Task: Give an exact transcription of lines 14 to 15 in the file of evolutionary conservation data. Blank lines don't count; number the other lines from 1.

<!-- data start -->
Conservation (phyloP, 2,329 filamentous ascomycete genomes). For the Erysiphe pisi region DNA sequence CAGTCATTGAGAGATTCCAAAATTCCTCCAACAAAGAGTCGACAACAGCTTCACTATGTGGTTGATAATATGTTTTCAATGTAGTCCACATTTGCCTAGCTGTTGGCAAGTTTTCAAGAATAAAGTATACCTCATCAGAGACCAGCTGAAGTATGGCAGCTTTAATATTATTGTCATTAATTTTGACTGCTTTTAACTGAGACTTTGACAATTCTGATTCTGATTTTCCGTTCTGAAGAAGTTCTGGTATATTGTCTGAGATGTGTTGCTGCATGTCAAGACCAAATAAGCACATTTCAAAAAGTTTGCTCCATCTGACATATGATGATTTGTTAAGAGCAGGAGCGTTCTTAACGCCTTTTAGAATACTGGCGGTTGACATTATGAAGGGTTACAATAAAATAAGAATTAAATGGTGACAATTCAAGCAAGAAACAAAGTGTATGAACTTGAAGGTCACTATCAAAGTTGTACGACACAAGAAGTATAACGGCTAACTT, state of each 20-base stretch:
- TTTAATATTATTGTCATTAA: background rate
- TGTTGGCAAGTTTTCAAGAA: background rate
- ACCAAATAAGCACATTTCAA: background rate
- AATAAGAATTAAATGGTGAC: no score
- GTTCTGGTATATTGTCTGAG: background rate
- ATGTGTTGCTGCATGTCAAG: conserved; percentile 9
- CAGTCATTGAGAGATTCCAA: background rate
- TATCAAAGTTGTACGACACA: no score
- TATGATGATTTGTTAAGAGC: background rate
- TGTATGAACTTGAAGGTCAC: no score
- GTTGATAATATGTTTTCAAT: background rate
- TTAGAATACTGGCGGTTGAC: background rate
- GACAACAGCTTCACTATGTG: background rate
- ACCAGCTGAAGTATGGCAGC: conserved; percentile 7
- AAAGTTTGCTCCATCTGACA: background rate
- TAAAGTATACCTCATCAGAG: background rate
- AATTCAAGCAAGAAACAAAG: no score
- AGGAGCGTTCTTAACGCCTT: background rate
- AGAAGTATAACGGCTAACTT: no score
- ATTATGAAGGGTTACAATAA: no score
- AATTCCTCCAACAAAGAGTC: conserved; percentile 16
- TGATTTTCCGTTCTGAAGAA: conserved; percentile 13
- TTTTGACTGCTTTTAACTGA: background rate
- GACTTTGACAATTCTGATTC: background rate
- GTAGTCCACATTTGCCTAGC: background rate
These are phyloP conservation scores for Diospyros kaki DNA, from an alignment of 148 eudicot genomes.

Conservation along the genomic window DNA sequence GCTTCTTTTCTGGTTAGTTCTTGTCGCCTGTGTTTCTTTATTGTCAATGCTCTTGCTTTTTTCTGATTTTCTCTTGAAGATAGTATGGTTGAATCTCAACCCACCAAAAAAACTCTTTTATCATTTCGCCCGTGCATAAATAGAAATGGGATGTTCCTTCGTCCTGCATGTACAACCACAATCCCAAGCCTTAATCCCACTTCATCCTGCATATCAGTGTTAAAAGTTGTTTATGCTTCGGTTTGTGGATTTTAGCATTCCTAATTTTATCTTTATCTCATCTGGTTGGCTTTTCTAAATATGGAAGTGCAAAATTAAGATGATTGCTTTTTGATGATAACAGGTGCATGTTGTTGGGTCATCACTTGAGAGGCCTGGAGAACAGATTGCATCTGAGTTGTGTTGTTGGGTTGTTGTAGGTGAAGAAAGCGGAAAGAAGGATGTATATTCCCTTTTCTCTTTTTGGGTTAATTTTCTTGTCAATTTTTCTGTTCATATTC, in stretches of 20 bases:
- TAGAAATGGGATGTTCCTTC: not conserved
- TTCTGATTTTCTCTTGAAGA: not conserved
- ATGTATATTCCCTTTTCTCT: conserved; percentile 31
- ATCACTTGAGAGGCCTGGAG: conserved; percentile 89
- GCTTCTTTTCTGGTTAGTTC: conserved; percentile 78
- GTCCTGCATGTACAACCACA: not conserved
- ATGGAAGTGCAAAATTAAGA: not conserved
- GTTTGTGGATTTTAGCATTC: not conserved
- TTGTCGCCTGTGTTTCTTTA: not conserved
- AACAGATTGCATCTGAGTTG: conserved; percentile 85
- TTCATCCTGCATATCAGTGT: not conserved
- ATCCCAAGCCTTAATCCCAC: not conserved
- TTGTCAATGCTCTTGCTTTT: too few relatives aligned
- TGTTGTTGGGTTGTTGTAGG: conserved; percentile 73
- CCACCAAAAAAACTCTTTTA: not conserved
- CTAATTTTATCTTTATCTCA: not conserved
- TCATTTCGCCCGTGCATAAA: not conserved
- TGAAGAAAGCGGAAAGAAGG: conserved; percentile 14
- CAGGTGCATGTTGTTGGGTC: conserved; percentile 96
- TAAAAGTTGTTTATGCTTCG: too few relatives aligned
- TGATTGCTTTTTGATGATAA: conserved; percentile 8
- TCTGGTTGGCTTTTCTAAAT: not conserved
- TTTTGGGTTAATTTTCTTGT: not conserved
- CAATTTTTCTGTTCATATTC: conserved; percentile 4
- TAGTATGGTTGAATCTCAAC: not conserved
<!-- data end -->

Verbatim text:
- GACAACAGCTTCACTATGTG: background rate
- ACCAGCTGAAGTATGGCAGC: conserved; percentile 7